CLS (1 day)
Why would an ER physician take a basic combat lifesaver course? That’s actually very easy to explain. In the ER, I have some control over the chaos, surrounded by trained staff to assist when all hell’s breaking loose. I have the tools and the backup when I need them for pretty much any scenario. In essence, it’s my world and what I’ve been trained to do. CLS is not. Learning the basics of self care under fire, buddy care, MARCH, communicating extraction were great tools to add to what I already know. IFAK contents and tourniquets are always great to check out and practice applying. As with all gear, you really don’t want the first time you try it out is when you or someone you know has been shot. If you don’t have any first aid training or an actual IFAK, I encourage you to invest in real gear and take a course on how to actually use it.
CTT (2 day)
As I’ve already stated, this was my second CTT. I was amazed by how much I had absorbed from the first time, and how much I had forgotten. It is a perishable skill and needs to be practiced with your tribe. This year I had the pleasure of doing the course with my wife and her sister. They are savage!!! The course focuses on the basics of small unit movement, engagement and communication. Practice the drill…not the scenario. It gives you the basic knowledge of how to shoot, move and communicate effectively as a team. By the end of the course, our family unit was very efficient. It gave us all the ability to use the same language and tactics which we can now drill. In the end, it’s up to you and your tribe on how to apply it based on your bug out scenario.
Direct Action (3 day)
Direct Action is a new evolution of Combat Patrol. I’ll be honest, I did miss the night recce, however this year’s Direct Action was great. I would describe this as graduate level CTT. It covers advanced tactics such as ambush, hasty attacks and raids. There is advanced squad movement and requires a higher level of thought, but in the end…it’s just more application of the basic drills. I had the honor or burden of being nominated squad leader by the rest of the trainees. By the end of the course we were completely student led with Max acting as RO/Safety and providing feedback. The amount of progression and level of improvement by our class was outstanding! If you have the energy or the opportunity to take Direct Action, I strongly encourage it.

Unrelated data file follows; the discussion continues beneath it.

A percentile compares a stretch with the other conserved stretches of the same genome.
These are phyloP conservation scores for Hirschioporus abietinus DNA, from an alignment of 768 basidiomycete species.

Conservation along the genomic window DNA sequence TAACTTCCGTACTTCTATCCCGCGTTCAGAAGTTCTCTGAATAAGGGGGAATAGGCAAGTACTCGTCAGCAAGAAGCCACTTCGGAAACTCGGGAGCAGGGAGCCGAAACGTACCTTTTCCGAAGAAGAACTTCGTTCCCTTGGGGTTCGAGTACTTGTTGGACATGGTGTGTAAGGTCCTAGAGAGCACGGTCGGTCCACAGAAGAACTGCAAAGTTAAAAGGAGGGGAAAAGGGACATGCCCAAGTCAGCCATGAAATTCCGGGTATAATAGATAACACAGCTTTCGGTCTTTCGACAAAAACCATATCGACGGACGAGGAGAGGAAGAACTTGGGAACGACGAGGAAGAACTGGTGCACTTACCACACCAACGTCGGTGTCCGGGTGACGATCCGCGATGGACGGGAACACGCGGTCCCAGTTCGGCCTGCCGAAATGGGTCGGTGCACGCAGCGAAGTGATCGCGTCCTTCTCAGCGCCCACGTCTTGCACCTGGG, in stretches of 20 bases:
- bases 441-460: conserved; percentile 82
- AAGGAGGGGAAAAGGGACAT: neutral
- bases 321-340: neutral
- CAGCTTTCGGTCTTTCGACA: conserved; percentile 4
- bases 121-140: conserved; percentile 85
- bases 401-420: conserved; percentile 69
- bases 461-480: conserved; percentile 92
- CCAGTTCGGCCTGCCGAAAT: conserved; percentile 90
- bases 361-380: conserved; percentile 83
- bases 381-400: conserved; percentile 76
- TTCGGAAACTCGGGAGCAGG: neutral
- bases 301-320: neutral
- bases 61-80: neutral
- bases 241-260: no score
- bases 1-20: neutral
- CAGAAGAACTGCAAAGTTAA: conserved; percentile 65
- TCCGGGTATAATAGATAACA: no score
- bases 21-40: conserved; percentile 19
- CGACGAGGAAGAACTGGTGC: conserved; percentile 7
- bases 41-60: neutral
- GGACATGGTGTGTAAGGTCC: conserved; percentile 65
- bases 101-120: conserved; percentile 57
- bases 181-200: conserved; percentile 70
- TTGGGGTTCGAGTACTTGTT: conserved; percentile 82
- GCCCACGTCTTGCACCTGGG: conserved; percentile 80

FoF/CQB (2 day)
This was NOT paintball. Our first day was out in the field with lots of concealment. Our family team started off strong, but quickly got beat down on day one before lunch. After a change in mindset (got back to basics), we quickly dominated the second portion of the day. The first day of Force on Force truly highlighted the necessity of having leadership, communication, movement under cover fire, and the ability to think dynamically based on the change in situation. It was a great progression. Day 2 was purely CQB. This was eye opening. It is amazing how quickly things will go sideways with folks running around no longer communicating or performing the trained drills when fire is coming in. It was stressful and definitely required more dynamic thinking and application of tactics based on the developing scenario. In the end, application of the fundamental drills, dynamic thinking, and active communication are key.
Well, if you made it this far, thanks for taking the time to read this. Hopefully if you were on the fence about taking an MVT course it helped with your decision. I’m just a regular guy trying to improve upon himself for the benefit of his family and tribe.